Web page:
A single white “X” filled the screen, its contrasting edges sharp against a black background. A single man sat on the stage, staring out at the audience with an intense hold. And then, a single sound signaled the commencement of Cal Performances’ latest theatrical collaboration: “Triptych (Eyes of One on Another).”
As the “X” began to bleed into the background, it formed an ambiguous figure that morphed into one of Robert Mapplethorpe’s famous images: a man standing beside another man, who is hung upside-down, strapped to the floor and ceiling. The dominator aggressively holds on to his subject’s penis, and maintains that same intense stare.
The image hung, for only a moment, before quickly darting off the screen, mesh-like and gray. Behind it sat an orchestra and a small choir clad in structured black shirts and cream-colored silk dresses. The ensemble took a breath, and began to layer their voices to create a surround sound, operatic in style but chaotic in texture.
The composition of the stage furthered the relations between the performers and the main context: the photographs of controversial artist Robert Mapplethorpe. As he worked predominantly through the 1980s, Mapplethorpe captured complex sexual identities and preferences, opening up discourse regarding the limits and the extensions of pleasure. “Triptych” furthered that exploration by exposing the liminal space between harsh and soft social presentations of sexuality.
Bryce Dessner, composer of “Triptych,” taps into liminality by combining multiple mediums to create a sensory experience of sound, sight and pure emotion. Dessner divided the tribute to Mapplethorpe into three sections labeled “X,” “Y” and “Z.” Mapplethorpe’s portfolio “X” contains images of gay S&M acts, “Y” contains floral still-life photographs and “Z” contains Black men in homoerotic poses.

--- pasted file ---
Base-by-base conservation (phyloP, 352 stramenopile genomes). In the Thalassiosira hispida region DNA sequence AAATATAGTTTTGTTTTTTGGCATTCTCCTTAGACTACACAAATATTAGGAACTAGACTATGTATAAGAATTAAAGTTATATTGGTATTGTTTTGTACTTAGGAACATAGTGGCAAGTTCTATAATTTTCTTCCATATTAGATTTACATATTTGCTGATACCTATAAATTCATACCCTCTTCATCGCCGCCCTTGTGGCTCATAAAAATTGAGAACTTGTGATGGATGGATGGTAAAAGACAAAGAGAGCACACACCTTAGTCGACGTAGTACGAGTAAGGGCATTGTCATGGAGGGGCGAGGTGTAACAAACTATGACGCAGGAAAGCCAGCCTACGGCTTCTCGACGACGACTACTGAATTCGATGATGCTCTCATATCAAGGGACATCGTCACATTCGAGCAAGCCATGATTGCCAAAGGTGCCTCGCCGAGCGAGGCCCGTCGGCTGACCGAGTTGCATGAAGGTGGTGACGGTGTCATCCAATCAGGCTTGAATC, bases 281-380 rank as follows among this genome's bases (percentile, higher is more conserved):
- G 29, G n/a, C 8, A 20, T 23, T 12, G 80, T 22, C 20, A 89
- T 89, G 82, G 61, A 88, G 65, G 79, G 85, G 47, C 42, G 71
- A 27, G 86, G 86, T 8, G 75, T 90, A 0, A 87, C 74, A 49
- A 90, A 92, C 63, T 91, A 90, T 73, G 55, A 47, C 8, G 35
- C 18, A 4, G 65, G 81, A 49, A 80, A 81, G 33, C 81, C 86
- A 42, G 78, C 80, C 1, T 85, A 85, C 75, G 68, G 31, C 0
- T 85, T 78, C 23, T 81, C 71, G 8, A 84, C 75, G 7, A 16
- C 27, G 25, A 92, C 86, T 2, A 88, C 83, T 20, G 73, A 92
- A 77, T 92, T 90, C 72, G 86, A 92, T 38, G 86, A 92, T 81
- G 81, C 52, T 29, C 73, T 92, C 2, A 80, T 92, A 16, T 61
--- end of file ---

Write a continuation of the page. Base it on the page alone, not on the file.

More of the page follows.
The contrasting black and white spaces within the provocative images, coupled with models’ postures, did evoke a sense of dominating voyeurism. That intrusion, however, was presented alongside contrasting lyrical poetry.
Some of the poems for “Triptych” were originals — written by the librettist korde arrington tuttle — others by contemporaries of Mapplethorpe, such as Patti Smith and Essex Hemphill. Passages from Hemphill’s works such as “What the rose whispers / before blooming / I vow to you,” soften Mapplethorpe’s models, aligning specific sexual preferences with qualities of the divine.
Liminality thrives within Mapplethorpe’s images, as they contain delicate human skin, bulging muscles and softly gazing eyes. There lie multiple perspectives of beauty, multiple viewings of what it means to crave and celebrate sex and the human form. Mapplethorpe was able to deviate from heteronormative sexual norms, challenging his audience to frame his subject matter in an acceptable, gratifying light.
While Mapplethorpe notably addresses queer sexuality, there is much contention surrounding his large portfolio of Black portraiture. A major critic of Mapplethorpe’s objectification of the Black body was Hemphill himself, and “Triptych” paid attention to this rift through combining Hemphill’s poems with the repeated clause “When you shoot a Black body.” The chorus members sang that phrase over and over again, until the sensation was cyclical.
This sequence continued as the screens projected flashing portraits, which were shown progressively faster and faster, until they became a blur of faces and expressions. The intensity of this part of the performance took up necessary space, to identify the possible power dynamic that formed between Mapplethorpe and his models. This specific reading placed Mapplethorpe’s works into the modern context, expanding upon the multiplicity of what lies in his captured images.
In a similar vein to his other pieces, however, a battle between contrasting forces is present. In breathtaking images there are problematic sentiments, in provocative and unnerving ones there is beauty to be found. This is the liminality that “Triptych” explores, the complexity that the human condition personifies.
Mapplethorpe’s works alone allow for exploration — of what it means to be sexual, to be carnal, to be dominated. “Triptych” expands this experience, capitulating off the evoked emotions from the images to pay homage to the pain and the pleasure of the queer identity. Complex stories demand complex performances, and the construction of “Triptych” pushed the boundaries of sight and sound to explore Mapplethorpe and his subjects.
Contact Francesca Hodges at [email protected].